Under the Occupational Health and Safety Act (“OHSA”), there are obligations to report injuries that occur in the workplace. There are different obligations depending on the nature of the injury. Section 51 of the OHSA sets out the obligation to report when there has been a Critical Injury. A critical injury must be reported under s. 51 of the OHSA
if there is a connection between the hazard that gave rise to the injury and worker health and safety.
Regulation 834 of the OHSA defines what a Critical Injury is. It states:
For the purposes of the Act and the Regulations, “critically injured” means an injury of a serious nature that:
(a) places life in jeopardy,
(b) produces unconsciousness,
(c) results in substantial loss of blood,
(d) involves the fracture of a leg or arm but not a finger or toe,
(e) involves the amputation of a leg, arm, hand or foot but not a finger or toe,
(f) consists of burns to a major portion of the body, or
(g) causes the loss of sight in an eye. R.R.O. 1990, Reg. 834, s. 1.
Questions that can arise are - do I report a broken ankle or wrist? Does it fit in the category of finger or toe? Or is it more like an arm or a leg? What if the worker lost two fingers – is that a critical injury?
The Ministry of Labour has now clarified how they interpret the definition of “Critical Injury” in light of section 1(d) and 1(e) of the Regulation. The Ministry of Labour interprets this provision as including the fracture of a wrist, hand, ankle or foot – i.e. any such fracture would constitute a critical injury if it is of a serious nature. While the fracture of a single finger or single toe does not constitute a critical injury, the Ministry takes the position that the fracture of more than one finger or more than one toe does constitute a critical injury if it is an injury of a serious nature.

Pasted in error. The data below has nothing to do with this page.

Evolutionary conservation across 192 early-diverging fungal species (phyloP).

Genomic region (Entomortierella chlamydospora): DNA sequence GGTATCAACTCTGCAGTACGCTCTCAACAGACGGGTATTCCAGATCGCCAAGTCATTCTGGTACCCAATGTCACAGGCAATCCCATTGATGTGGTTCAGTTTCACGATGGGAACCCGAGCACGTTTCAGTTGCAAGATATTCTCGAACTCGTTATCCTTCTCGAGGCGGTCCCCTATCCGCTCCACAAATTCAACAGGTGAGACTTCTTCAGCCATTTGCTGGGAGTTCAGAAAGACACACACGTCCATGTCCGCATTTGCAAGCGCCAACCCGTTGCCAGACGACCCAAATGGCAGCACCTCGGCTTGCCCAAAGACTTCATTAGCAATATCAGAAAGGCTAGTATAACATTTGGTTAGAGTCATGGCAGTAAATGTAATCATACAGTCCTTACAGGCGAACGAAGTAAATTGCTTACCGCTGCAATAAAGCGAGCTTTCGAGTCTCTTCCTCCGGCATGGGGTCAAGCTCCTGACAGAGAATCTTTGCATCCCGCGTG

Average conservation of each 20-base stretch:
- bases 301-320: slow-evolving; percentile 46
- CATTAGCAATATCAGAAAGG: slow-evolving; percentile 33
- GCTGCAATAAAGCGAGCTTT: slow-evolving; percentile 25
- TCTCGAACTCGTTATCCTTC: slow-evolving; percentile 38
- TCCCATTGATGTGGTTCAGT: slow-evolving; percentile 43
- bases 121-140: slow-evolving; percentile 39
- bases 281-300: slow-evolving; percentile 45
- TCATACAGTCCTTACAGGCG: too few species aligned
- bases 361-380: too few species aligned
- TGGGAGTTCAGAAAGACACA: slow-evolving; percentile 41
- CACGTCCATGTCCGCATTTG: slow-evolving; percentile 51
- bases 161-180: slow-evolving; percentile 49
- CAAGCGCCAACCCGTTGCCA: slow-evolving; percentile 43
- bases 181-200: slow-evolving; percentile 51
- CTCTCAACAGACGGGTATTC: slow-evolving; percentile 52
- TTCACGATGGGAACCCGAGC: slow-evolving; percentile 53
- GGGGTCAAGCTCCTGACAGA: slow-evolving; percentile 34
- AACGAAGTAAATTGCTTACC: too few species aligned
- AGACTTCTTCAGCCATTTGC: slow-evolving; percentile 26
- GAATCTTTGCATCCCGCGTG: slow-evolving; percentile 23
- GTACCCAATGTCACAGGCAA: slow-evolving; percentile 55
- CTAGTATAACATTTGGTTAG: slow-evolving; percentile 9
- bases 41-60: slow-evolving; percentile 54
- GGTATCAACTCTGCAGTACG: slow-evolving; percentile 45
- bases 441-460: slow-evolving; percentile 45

Clause 1(e) of Regulation 834 stipulates that an injury of a serious nature is a "critical injury" if it involves the amputation of a leg, arm, hand or foot but not a finger or toe. While the amputation of a single finger or single toe does not constitute a critical injury, the ministry takes the position that the amputation of more than one finger or more than one toe does constitute a critical injury if it is an injury of a serious nature.
April 1st Deadline for Working at Heights Training
As reported by CCPartners
in April 2015, the Working at Heights Training Standard
came into effect in an effort to strengthen the workplace safety culture in construction and reduce the number of accidents due to falls from heights. The new Training Standard’s purpose is to establish a minimum standard for high quality and consistent training. Workers who already had fall protection training were given until April 1, 2017 to complete the training now being set out in the Standard. As that date is fast approaching, you should also be aware, that if you still need to receive that training, it must be done by approved providers. The Ministry of Labour website provides a list of the approved trainers.